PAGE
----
We are still in the early days of the economic shock of the coronavirus, with positive trends not yet clear. Restructuring specialists at Keystone Law have combined our experiences of enquiries from businesses, Insolvency Practitioners (IPs) and other stakeholders during lockdown and noted the following developments which will help businesses and advisors prepare for a post-lockdown business environment:

  • Well-run businesses with a cash cushion are putting staff on furlough but are suspicious of the loan scheme. Many directors are reluctant to put themselves onto furlough, even where they will only be going to the office once a week to check the post and chase debts.
  • There are signs that some businesses may be looking for money which may well end up with directors or affiliates or which may otherwise be badly spent. The purposes on which public money will be spent must be properly considered. Liquidators and other insolvency office holders may well be called upon to look at recovering funds taken or used improperly. For example, was that landlord or supplier a connected party?
  • Will there be a flock of “dirty phoenixes” with some businesspeople prepared to assume that, in what is sometimes being called a “war footing”, the ordinary laws do not apply? Will IPs and the courts be able to deal with increased applications for the re-use of company names after liquidations?
  • Many IPs and lawyers had an initial manic period of providing non-fee-earning telephone advice, but several now appear to be hunkered down waiting for the lockdown to finish.
  • Information from The Law Society Gazette and elsewhere shows that professional firms are considering their options by furloughing or reducing working hours for staff, discussing drawings reductions, recruitment deferral schemes and cash calls.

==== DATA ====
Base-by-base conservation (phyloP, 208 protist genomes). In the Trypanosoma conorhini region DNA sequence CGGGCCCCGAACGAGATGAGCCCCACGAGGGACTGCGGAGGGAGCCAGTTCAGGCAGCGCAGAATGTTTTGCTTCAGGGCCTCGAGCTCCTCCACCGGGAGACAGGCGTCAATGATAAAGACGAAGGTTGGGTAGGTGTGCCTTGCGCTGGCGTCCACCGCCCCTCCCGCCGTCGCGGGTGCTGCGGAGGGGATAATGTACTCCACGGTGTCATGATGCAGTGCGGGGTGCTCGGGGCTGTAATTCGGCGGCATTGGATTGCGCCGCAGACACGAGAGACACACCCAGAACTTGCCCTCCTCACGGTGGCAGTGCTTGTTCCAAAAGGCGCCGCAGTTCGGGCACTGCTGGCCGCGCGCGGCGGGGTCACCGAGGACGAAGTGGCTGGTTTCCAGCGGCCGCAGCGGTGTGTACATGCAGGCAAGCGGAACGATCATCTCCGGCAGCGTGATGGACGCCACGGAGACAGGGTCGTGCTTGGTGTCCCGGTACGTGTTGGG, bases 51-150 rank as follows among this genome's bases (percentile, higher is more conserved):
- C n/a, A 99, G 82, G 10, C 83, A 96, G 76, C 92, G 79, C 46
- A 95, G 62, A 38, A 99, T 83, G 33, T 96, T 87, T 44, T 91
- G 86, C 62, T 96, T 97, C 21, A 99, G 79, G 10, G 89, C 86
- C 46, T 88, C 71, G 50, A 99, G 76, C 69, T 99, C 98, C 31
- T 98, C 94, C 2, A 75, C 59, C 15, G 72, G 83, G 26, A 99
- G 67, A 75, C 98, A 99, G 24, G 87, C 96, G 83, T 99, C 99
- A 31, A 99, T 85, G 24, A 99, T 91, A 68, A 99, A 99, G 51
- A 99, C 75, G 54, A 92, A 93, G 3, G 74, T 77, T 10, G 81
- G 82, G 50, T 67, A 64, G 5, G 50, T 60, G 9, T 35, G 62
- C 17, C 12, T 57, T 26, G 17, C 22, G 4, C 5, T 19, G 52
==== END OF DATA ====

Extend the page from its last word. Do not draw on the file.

• Landlords are taking some very hard knocks. There are rumblings about force majeure and whether tenants really need those expensive offices in the City or Spinningfields, where productivity apparently seems reasonable from home working.
  • Borrowers and lenders are reviewing facility covenants carefully and, in many cases, nervously. One area of analysis and uncertainty is over material adverse change clauses; in the current context, how will these properly be construed and what effects will they have?
  • Investment funds seeking to acquire businesses at what they regard as cheap valuations might become more relevant over time.
  • The precise effect of the temporary suspension of the wrongful trading rule remains to be seen, bearing in mind that other creditor-related duties of directors have not been suspended.

We will continue to monitor the trends and report again in the future. In the meantime, we will welcome your comments. There will be a long road to recovery and Keystone Law will be there to advise and assist as required. If you have any questions or enquiries, please contact:

Mark Parkhouse, 020 3319 3700, mark.parkhouse@keystonelaw.co.uk

Aman Sehgal, 020 3319 3700, aman.sehgal@keystonelaw.co.uk

Trevor Sears, 020 3319 3700, trevor.sears@keystonelaw.co.uk

Tony Sampson, 020 3319 3700, tony.sampson@keystonelaw.co.uk

Philip Jones020 3319 3700, philip.jones@keystonelaw.co.uk

Stephen Young020 3319 3700, stephen.young@keystonelaw.co.uk

For further information please contact:

This article is for general information purposes only and does not constitute legal or professional advice. It should not be used as a substitute for legal advice relating to your particular circumstances. Please note that the law may have changed since the date of this article.